Sunday, March 4, 2012

Contest for the 12x12x12 Challenge and Beginning The Hero's Art Journey

For picture book people in the 12x12x12 challenge, I've offered a free one hour consultation to help you with your picture book manuscript starting March 5th and lasting until March 30th (the winner will be announced April 2nd). To enter visit Julie Hedlund's blog where I have a VERY helpful post on March 5th about the 4Ps of getting your picture book published. After reading it - do come back here and post a comment below about which of the 4 Ps is most challenging and how you might address it. Good luck and do join in. As April Chu - remember her name and where you heard it first, (one of my recent picture book consultation clients) said, "Mira, you should bottle your talent and sell it. You really are the Picture Book Whisperer" : ) Of course it made me happy. Looking forward to reading your comments.

For artists, those with a creative spark in their hearts who would like to explore art, picture book authors and illustrators, therapists and teachers, I wanted to give you a glimpse at tomorrow's introduction: "In the beginning" for the Hero's Art Journey e-course. The course will never be this inexpensive again nor will it have this magical combination of people or a FREE major value e-book of course content combined with a 100% money back guarantee if you don't find it fantastic value. Fortunately, enrollment doesn't close until Sunday March 11th as it's easy to catch up  but if you can start on the 5th - do! Here's an easy link to sign up with for only 99.00 (when you take the course - you'll see how underpriced this is) - you don't need PayPal - simply click the link, then click on the link that says Don't have a PayPal account? and then go to the 2nd panel on the right that says, Don't have a PayPal account? and use your credit card. Easy peasy.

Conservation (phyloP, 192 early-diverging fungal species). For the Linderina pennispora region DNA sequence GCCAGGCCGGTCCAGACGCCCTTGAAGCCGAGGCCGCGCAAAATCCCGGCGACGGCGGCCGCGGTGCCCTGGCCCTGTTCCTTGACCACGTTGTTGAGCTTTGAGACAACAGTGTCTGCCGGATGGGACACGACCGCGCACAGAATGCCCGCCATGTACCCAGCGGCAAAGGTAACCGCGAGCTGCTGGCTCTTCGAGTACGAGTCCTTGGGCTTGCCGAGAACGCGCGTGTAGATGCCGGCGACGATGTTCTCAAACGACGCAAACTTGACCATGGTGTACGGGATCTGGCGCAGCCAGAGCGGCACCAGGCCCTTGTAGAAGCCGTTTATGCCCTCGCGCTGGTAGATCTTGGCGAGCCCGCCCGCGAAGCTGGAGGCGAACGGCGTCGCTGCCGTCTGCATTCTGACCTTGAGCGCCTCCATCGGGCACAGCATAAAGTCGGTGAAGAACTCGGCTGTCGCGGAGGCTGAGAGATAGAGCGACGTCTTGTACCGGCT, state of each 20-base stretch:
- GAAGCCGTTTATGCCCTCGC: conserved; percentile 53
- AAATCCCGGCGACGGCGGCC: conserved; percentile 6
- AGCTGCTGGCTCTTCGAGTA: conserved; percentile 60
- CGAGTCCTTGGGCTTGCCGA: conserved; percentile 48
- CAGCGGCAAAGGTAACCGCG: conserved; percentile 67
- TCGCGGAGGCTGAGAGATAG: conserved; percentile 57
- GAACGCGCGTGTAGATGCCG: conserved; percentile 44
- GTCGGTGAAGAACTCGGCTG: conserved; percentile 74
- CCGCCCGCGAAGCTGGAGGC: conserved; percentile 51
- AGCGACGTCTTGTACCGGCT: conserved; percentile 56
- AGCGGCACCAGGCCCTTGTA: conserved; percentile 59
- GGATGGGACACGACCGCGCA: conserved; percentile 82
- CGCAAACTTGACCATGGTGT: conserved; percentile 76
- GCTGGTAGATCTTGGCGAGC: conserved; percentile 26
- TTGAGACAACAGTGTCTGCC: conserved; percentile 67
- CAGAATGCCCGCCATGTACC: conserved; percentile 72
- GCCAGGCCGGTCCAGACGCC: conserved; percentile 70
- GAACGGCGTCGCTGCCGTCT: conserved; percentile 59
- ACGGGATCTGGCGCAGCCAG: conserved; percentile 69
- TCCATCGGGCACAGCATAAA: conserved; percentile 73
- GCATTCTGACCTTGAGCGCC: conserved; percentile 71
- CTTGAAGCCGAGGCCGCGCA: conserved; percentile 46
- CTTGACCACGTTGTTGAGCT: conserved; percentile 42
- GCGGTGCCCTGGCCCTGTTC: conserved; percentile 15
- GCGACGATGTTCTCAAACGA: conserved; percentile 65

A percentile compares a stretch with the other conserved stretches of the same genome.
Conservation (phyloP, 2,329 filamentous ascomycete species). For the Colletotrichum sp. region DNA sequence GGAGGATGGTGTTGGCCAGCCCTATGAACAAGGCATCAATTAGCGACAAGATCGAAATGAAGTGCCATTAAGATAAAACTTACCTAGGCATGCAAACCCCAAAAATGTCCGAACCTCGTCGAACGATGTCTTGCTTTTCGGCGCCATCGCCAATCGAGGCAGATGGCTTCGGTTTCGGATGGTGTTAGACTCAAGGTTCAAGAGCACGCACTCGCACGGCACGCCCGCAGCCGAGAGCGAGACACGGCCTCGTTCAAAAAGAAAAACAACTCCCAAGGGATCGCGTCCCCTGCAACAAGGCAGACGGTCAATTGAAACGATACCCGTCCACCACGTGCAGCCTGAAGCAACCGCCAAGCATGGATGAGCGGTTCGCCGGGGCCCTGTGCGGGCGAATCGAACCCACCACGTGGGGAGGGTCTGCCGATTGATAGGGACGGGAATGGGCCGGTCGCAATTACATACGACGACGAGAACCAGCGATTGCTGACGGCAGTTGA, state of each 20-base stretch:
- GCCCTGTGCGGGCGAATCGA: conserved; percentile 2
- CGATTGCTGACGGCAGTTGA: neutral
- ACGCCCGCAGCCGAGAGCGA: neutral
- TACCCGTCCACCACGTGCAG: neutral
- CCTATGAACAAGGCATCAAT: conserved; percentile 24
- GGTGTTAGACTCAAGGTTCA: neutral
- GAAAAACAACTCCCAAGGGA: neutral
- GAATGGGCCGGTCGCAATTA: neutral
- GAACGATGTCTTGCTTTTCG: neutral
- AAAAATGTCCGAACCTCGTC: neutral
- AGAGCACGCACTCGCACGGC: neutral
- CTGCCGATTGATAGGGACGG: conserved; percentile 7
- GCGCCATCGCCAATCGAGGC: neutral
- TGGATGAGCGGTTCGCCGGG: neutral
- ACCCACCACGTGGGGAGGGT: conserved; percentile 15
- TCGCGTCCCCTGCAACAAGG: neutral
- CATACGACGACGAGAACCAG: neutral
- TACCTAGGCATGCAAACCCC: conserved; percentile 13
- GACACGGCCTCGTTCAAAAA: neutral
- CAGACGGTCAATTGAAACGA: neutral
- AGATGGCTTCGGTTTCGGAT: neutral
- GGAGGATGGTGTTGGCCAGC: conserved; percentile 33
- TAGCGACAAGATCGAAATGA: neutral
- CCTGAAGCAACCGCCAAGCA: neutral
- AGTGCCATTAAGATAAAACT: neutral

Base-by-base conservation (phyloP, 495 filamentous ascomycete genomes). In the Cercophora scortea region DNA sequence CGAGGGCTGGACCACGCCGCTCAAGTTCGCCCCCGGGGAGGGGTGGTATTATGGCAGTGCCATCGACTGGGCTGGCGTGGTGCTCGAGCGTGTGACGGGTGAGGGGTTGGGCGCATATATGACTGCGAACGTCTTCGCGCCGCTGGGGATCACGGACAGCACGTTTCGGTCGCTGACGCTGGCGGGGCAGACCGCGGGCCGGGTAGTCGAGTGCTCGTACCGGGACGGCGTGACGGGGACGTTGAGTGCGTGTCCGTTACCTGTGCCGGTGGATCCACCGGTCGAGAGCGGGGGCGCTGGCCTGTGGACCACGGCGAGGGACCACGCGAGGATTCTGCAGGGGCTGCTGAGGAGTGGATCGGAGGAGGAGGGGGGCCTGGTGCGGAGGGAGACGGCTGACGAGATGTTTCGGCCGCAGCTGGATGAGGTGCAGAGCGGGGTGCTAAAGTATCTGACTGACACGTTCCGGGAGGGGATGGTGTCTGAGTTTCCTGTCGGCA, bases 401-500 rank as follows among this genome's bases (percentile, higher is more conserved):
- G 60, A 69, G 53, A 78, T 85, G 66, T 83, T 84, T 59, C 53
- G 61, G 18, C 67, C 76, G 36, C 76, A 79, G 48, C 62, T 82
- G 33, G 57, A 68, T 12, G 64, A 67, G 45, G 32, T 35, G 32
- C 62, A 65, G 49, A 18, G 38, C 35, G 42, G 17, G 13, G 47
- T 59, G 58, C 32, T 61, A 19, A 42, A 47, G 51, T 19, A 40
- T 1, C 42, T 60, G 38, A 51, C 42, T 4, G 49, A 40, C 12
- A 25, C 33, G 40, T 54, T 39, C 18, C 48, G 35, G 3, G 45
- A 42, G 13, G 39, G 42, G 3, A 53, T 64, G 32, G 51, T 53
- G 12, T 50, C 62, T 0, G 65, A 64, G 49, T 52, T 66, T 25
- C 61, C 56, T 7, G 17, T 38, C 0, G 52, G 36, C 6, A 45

And here's a glimpse at some of our incredible contributors.

In the beginning
When I first created the Hero's Art Journey e-course, I used Joseph Campbell's work on the archetypal hero's journey from Hero with a Thousand Faces as a conceptual frame or structure to create a course that would empower and nurture students to work through "stuff," build art skills, learn more about how stories and narrative work, and promote a sense of adventure to access or deepen creativity.

I wanted the course to help very beginners to professional artists, and left brain folks to learn to play with their right brain, and picture book people to deepen their understanding of, and skills with, art and narrative. I also wanted it to be helpful for teachers, and therapists to use with their students and clients as well.

Because of my passion for multiculturalism, mythology, and different forms of spirituality, I wanted to integrate these as well, so Campbell's Hero's Journey formed a perfect structure. As a former university professor who hated all the BS of academia but loved treaching, I also wanted to integrate art history, contemporary art, and some theoretical knowledge about the connections between art, history, and politics AKA cultural studies so I did. Being a loving extrovert, I drew some of my wonderful fine artist and children's book friends into the course, some of whom will be participating, and interviewed them about techniques and ideas related to the projects that I had created inspired by Cambell's idea. Because the course is only 5 weeks long (with content available another 3 weeks), I narrowed it down to 5 projects with a couple of bonus projects for those that have the time to play with or do later. I condensed some of Campbell's  steps and omitted others, so the course is not a purist approach to his work but rather a launching pad for experimentation, growth, fun, community and deepening of art skills.

In the Resources section you'll find lots of step by step pdfs, elements and principles worksheets, lesson plans, and other goodies. Do as much or as little as you are up for. If you've never taken an art class before these will be especially helpful for you. I'd like to take a moment here to introduce Marge who you can meet in the About section. Marge has been invaluable in helping me create this course and will be appearing all over the place. She was my intern and is now my friend and occasional employee. I know you'll love Marge as much as I do.